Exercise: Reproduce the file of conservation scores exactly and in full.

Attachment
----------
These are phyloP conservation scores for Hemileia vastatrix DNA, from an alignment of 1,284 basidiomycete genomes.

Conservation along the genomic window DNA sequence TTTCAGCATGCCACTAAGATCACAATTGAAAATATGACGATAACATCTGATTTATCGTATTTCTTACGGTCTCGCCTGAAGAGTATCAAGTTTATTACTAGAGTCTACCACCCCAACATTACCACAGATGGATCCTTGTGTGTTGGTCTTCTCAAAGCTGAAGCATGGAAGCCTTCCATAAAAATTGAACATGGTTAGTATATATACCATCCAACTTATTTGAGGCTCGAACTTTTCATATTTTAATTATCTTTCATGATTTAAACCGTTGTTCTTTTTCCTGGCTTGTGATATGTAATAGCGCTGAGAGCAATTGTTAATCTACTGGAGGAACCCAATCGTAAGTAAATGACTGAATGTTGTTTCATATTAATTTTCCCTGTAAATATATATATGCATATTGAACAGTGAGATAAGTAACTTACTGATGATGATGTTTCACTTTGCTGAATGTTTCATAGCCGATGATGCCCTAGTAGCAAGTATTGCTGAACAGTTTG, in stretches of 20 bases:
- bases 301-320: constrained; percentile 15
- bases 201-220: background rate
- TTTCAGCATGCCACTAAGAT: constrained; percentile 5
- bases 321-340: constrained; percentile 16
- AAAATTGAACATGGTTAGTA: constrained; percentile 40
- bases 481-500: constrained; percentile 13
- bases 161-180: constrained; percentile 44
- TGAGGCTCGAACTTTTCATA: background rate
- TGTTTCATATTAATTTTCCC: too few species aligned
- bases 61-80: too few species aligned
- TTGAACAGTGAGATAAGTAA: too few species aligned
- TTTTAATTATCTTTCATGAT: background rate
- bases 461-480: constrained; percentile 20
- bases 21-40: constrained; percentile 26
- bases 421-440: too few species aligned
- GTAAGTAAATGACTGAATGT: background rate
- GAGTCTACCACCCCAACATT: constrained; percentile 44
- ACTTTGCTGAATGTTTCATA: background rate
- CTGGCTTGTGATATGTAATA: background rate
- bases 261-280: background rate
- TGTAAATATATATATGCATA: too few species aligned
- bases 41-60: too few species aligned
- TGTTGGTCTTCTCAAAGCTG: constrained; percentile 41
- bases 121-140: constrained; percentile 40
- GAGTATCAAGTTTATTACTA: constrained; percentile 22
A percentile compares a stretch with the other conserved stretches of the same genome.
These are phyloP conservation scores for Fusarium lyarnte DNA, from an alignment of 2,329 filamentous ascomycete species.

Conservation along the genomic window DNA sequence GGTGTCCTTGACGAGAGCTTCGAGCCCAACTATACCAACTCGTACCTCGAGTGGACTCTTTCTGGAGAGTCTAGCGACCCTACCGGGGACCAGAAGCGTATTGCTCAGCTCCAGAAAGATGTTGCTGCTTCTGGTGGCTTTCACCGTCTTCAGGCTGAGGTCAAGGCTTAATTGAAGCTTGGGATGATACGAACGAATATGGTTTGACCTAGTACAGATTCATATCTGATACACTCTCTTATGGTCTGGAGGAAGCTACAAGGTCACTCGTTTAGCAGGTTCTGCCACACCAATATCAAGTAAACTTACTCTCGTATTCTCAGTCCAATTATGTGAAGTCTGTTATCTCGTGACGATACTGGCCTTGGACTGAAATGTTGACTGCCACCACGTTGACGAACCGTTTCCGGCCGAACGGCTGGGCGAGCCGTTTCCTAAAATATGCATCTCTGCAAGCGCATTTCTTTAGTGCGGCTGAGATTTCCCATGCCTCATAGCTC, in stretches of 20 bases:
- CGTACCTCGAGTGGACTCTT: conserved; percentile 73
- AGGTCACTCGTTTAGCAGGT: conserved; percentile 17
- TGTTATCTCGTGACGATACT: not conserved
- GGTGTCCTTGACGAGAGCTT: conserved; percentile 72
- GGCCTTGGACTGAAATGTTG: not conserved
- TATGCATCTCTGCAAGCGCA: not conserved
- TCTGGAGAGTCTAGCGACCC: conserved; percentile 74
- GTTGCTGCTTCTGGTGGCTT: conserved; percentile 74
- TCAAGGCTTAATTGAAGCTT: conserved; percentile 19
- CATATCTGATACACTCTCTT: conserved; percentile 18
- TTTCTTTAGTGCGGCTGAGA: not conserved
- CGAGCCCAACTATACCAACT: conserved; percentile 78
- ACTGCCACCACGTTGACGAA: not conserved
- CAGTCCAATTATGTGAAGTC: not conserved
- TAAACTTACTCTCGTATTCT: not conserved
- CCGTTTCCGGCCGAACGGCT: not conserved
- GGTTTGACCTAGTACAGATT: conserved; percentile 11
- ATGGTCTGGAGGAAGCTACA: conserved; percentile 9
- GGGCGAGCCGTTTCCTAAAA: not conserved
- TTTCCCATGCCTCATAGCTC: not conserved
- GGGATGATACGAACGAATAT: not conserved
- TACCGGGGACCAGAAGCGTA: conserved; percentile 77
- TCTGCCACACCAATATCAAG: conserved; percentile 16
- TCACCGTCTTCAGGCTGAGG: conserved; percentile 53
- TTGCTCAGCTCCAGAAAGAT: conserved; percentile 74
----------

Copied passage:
These are phyloP conservation scores for Hemileia vastatrix DNA, from an alignment of 1,284 basidiomycete genomes.

Conservation along the genomic window DNA sequence TTTCAGCATGCCACTAAGATCACAATTGAAAATATGACGATAACATCTGATTTATCGTATTTCTTACGGTCTCGCCTGAAGAGTATCAAGTTTATTACTAGAGTCTACCACCCCAACATTACCACAGATGGATCCTTGTGTGTTGGTCTTCTCAAAGCTGAAGCATGGAAGCCTTCCATAAAAATTGAACATGGTTAGTATATATACCATCCAACTTATTTGAGGCTCGAACTTTTCATATTTTAATTATCTTTCATGATTTAAACCGTTGTTCTTTTTCCTGGCTTGTGATATGTAATAGCGCTGAGAGCAATTGTTAATCTACTGGAGGAACCCAATCGTAAGTAAATGACTGAATGTTGTTTCATATTAATTTTCCCTGTAAATATATATATGCATATTGAACAGTGAGATAAGTAACTTACTGATGATGATGTTTCACTTTGCTGAATGTTTCATAGCCGATGATGCCCTAGTAGCAAGTATTGCTGAACAGTTTG, in stretches of 20 bases:
- bases 301-320: constrained; percentile 15
- bases 201-220: background rate
- TTTCAGCATGCCACTAAGAT: constrained; percentile 5
- bases 321-340: constrained; percentile 16
- AAAATTGAACATGGTTAGTA: constrained; percentile 40
- bases 481-500: constrained; percentile 13
- bases 161-180: constrained; percentile 44
- TGAGGCTCGAACTTTTCATA: background rate
- TGTTTCATATTAATTTTCCC: too few species aligned
- bases 61-80: too few species aligned
- TTGAACAGTGAGATAAGTAA: too few species aligned
- TTTTAATTATCTTTCATGAT: background rate
- bases 461-480: constrained; percentile 20
- bases 21-40: constrained; percentile 26
- bases 421-440: too few species aligned
- GTAAGTAAATGACTGAATGT: background rate
- GAGTCTACCACCCCAACATT: constrained; percentile 44
- ACTTTGCTGAATGTTTCATA: background rate
- CTGGCTTGTGATATGTAATA: background rate
- bases 261-280: background rate
- TGTAAATATATATATGCATA: too few species aligned
- bases 41-60: too few species aligned
- TGTTGGTCTTCTCAAAGCTG: constrained; percentile 41
- bases 121-140: constrained; percentile 40
- GAGTATCAAGTTTATTACTA: constrained; percentile 22
A percentile compares a stretch with the other conserved stretches of the same genome.
These are phyloP conservation scores for Fusarium lyarnte DNA, from an alignment of 2,329 filamentous ascomycete species.

Conservation along the genomic window DNA sequence GGTGTCCTTGACGAGAGCTTCGAGCCCAACTATACCAACTCGTACCTCGAGTGGACTCTTTCTGGAGAGTCTAGCGACCCTACCGGGGACCAGAAGCGTATTGCTCAGCTCCAGAAAGATGTTGCTGCTTCTGGTGGCTTTCACCGTCTTCAGGCTGAGGTCAAGGCTTAATTGAAGCTTGGGATGATACGAACGAATATGGTTTGACCTAGTACAGATTCATATCTGATACACTCTCTTATGGTCTGGAGGAAGCTACAAGGTCACTCGTTTAGCAGGTTCTGCCACACCAATATCAAGTAAACTTACTCTCGTATTCTCAGTCCAATTATGTGAAGTCTGTTATCTCGTGACGATACTGGCCTTGGACTGAAATGTTGACTGCCACCACGTTGACGAACCGTTTCCGGCCGAACGGCTGGGCGAGCCGTTTCCTAAAATATGCATCTCTGCAAGCGCATTTCTTTAGTGCGGCTGAGATTTCCCATGCCTCATAGCTC, in stretches of 20 bases:
- CGTACCTCGAGTGGACTCTT: conserved; percentile 73
- AGGTCACTCGTTTAGCAGGT: conserved; percentile 17
- TGTTATCTCGTGACGATACT: not conserved
- GGTGTCCTTGACGAGAGCTT: conserved; percentile 72
- GGCCTTGGACTGAAATGTTG: not conserved
- TATGCATCTCTGCAAGCGCA: not conserved
- TCTGGAGAGTCTAGCGACCC: conserved; percentile 74
- GTTGCTGCTTCTGGTGGCTT: conserved; percentile 74
- TCAAGGCTTAATTGAAGCTT: conserved; percentile 19
- CATATCTGATACACTCTCTT: conserved; percentile 18
- TTTCTTTAGTGCGGCTGAGA: not conserved
- CGAGCCCAACTATACCAACT: conserved; percentile 78
- ACTGCCACCACGTTGACGAA: not conserved
- CAGTCCAATTATGTGAAGTC: not conserved
- TAAACTTACTCTCGTATTCT: not conserved
- CCGTTTCCGGCCGAACGGCT: not conserved
- GGTTTGACCTAGTACAGATT: conserved; percentile 11
- ATGGTCTGGAGGAAGCTACA: conserved; percentile 9
- GGGCGAGCCGTTTCCTAAAA: not conserved
- TTTCCCATGCCTCATAGCTC: not conserved
- GGGATGATACGAACGAATAT: not conserved
- TACCGGGGACCAGAAGCGTA: conserved; percentile 77
- TCTGCCACACCAATATCAAG: conserved; percentile 16
- TCACCGTCTTCAGGCTGAGG: conserved; percentile 53
- TTGCTCAGCTCCAGAAAGAT: conserved; percentile 74